Discussion in 'Education and Training' started by jonesy0924, Sep 8, 2011.
does anyone know of a bridge program for paramedic to RT. I love on Florida???
depends on your learning. You can do it primarily online these days. There are several programs. A google search will find them.
do you know any links to these schools have searched and am not finding any I am looking for RT not RN
I overlooked that, sorry. I can only find information about RT being specialty information not comparable or covered in the other disciplines. I do NOT believe there is a bridge course for paramedic to respiratory therapist. I believe you would need to pursue a full educational program.
There is more room for advancement and better opportunities for you to bridge to RN I would think. I would love to do it! Good luck I will be following so please post if you find any further information.
I also don't think that there are any bridge course between paramedic and RN, because both are not related in any respect. You can go to other specialist courses in paramedic only. Doing an RN course would completely divert your career path.
Excelsior college offers a bridge program for medic to RN. I know of several people that have done the course. It is state dependent as well. It's all online, no clinical time just a three day hands on test. Like any for profit program, do your research.
There are no paramedic to RT "bridge programs" because RTs never have felt the need to lower our standards to increase our numbers. Most programs have such a backlog of applicants that they don't need anything like this. Short cuts in health care are not a good thing.
I respect your commitment to education, but don't you think there's some overlap between the two fields? Shouldn't there be some sort of advanced placement for paramedics? I trained alongside respiratory therapists, and we took many of the same courses for the first year, should I have to repeat those courses again?
Or nursing... It seems silly to me that because I have a BSc, I can do an accelerated BScN in 18 months. But my paramedic training gets me starting week one, day one, doing 4 years.
There's a crap load of Paramedic to RN courses. Infact, I can think of 4 in just my area of Texas alone.
Agreed, I've seen many in a couple of different states. I know in Arizona the bridge programs allow you to enter nursing school starting at Block 3 I believe it is.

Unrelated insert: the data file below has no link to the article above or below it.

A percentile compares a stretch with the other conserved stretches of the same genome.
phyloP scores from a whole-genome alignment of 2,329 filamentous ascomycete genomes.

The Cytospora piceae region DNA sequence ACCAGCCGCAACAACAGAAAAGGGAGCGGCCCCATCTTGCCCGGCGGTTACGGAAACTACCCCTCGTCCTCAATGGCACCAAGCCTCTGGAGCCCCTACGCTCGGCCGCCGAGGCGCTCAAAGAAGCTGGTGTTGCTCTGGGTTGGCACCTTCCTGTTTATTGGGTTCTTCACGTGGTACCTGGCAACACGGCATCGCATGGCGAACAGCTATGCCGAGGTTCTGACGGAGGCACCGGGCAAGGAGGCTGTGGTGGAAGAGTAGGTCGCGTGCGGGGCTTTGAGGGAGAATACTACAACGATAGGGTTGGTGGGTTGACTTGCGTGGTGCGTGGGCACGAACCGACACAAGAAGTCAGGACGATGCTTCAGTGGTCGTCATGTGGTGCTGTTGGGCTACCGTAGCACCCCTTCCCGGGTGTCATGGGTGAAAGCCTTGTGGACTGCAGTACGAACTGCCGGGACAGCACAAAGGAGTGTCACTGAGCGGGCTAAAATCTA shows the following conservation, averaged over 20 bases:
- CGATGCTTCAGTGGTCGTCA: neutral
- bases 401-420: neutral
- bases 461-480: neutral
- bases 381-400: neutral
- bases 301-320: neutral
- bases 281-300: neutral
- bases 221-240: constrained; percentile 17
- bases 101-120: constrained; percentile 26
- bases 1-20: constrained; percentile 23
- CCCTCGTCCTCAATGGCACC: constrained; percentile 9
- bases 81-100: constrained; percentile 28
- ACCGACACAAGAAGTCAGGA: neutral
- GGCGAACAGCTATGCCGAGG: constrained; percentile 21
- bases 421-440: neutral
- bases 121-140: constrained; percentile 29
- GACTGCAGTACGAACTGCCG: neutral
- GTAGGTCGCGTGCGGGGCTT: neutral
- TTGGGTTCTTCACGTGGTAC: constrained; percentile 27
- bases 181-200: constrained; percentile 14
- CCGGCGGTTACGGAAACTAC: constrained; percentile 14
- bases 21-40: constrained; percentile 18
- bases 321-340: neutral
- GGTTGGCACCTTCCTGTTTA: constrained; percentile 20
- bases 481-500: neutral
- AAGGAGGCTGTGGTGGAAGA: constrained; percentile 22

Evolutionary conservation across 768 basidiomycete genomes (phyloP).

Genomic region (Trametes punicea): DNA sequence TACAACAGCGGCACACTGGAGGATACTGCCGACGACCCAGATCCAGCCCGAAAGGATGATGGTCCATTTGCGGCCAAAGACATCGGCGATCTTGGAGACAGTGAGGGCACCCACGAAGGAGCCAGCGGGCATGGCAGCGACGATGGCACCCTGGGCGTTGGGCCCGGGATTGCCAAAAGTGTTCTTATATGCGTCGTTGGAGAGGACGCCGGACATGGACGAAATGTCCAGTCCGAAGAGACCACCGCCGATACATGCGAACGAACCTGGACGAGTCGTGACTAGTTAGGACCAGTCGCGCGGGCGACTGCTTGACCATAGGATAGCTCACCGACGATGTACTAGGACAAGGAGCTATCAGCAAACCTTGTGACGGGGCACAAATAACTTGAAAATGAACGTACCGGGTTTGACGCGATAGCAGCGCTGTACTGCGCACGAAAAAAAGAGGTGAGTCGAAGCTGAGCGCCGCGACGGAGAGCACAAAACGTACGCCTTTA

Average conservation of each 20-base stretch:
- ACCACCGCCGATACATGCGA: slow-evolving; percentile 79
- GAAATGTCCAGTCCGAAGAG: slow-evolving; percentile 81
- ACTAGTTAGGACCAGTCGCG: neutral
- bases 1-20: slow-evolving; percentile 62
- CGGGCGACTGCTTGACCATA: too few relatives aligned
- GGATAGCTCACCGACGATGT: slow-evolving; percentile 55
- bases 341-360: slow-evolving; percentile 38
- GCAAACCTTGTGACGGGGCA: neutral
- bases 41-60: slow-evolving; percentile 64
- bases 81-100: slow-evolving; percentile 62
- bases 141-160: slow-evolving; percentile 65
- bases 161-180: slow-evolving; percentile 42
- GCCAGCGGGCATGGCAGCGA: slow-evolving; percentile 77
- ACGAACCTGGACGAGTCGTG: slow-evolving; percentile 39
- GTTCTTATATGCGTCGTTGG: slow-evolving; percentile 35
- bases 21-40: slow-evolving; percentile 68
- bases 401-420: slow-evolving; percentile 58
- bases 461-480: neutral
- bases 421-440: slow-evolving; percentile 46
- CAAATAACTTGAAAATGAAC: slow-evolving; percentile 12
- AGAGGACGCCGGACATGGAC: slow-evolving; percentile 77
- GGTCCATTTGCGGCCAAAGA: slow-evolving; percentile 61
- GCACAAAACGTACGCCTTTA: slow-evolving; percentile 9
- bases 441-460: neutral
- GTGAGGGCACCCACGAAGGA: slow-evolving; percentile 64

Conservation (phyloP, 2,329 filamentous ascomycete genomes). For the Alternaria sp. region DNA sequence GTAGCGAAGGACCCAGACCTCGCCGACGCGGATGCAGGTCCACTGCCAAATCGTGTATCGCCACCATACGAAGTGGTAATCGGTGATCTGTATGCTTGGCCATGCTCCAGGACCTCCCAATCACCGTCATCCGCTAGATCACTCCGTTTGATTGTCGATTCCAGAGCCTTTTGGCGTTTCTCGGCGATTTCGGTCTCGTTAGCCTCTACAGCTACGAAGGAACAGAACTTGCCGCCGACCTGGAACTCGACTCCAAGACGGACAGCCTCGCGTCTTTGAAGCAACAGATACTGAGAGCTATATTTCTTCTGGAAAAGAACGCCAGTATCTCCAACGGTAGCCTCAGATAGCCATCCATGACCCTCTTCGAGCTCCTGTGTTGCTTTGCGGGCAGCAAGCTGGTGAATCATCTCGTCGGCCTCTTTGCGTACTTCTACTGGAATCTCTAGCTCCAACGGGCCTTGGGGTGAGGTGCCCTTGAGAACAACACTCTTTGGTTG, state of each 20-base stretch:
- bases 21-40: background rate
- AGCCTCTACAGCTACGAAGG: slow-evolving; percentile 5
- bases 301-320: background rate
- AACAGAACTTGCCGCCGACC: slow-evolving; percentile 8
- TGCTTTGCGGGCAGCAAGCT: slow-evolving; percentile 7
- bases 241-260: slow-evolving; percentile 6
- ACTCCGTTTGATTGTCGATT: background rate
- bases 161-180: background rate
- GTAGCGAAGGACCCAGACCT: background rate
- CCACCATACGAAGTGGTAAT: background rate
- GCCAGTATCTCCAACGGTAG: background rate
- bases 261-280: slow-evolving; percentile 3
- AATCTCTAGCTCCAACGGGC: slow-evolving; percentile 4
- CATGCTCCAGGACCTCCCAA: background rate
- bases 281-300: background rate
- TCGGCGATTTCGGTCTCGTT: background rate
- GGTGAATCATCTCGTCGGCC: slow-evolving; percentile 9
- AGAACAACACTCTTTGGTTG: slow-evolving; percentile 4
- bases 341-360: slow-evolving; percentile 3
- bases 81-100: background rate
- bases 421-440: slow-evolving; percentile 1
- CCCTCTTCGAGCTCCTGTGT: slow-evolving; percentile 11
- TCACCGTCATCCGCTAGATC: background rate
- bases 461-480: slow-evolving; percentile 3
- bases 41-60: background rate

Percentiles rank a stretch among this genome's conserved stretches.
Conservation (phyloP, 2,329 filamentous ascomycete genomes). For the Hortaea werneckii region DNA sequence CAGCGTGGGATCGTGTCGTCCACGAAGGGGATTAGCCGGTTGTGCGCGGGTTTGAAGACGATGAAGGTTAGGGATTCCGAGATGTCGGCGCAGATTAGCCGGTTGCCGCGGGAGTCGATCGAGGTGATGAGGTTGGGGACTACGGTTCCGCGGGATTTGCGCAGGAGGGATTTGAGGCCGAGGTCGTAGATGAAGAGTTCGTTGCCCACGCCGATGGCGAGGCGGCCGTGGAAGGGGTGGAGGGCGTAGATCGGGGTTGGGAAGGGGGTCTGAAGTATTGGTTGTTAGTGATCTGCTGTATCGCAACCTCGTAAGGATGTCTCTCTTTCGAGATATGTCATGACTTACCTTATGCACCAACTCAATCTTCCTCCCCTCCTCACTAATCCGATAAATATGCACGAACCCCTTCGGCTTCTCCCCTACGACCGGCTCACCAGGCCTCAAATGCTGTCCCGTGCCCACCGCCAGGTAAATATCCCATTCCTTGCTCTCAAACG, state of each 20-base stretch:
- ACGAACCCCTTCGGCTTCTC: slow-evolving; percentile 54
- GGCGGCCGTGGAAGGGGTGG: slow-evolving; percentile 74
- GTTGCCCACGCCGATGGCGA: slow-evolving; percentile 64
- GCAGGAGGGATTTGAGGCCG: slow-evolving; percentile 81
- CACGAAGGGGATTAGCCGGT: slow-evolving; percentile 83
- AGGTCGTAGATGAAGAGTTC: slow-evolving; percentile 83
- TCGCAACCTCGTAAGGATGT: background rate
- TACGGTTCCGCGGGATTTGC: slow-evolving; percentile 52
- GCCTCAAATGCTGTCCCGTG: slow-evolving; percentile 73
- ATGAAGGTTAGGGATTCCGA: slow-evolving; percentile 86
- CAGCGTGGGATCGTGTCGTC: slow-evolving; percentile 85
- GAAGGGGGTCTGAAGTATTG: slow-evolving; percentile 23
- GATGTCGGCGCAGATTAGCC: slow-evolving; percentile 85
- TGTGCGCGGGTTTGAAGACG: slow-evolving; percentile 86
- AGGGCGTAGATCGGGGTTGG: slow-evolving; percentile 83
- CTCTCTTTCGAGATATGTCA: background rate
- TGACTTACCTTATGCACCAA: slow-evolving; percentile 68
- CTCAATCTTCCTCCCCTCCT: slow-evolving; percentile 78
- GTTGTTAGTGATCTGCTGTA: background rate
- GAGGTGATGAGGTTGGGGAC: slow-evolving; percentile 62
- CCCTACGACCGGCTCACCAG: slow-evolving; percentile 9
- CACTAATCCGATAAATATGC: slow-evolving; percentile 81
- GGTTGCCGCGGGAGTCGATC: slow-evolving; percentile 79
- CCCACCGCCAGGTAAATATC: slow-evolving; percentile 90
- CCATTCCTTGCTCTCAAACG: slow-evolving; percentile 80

Not as much as you would think. I could put an RT student next to you and he'd probably be able to run circles around you when it comes to physiology, physics, biochem, pathophysiology, etc.
Not for the technical stuff because it's taught at a completely different level between your average paramedic program (fairly low-ball teaching because the standards are so low) and your average RT program because our standards are comparatively higher.
For gen ed (A+P, etc), yeah, you should get credit for it but you shouldn't be able to skip the airway management, etc simply because you the basics in your paramedic course. There's a lot of stuff people simply don't do in the field and even those that can don't do it frequently enough to maintain the knowledge and skill levels related to them.
What freaking RT program are you talking to that's making you start all the way over if you have a bachelors? Seriously...there are a few out there that are run by borderline nutjobs who have some really over zealous views of the field. Let me know what program you are looking at and I'll tell you if it's one of the ones I am talking about. Just do an AS program and make sure you talk to the program director, not the admissions office. They generally don't know :censored::censored::censored::censored: about the workings of programs and are just there to get your money from you.
But back to my point: There's no justification for a bachelors in RT to be completely honest. You know what the difference between a bachelors and associates in RT is? About $20-40K in student loan debt.
I'm afraid I am unaware of any "bridge" programs from Medic to RT, but considering all I know about what RT's have to learn the best thing to do is just go ahead and take the full course. Only so much overlaps, and much more that doesn't. As far as nursing bridge programs, there are many, even though I too believe those would be best if you simply took the entire nursing program.
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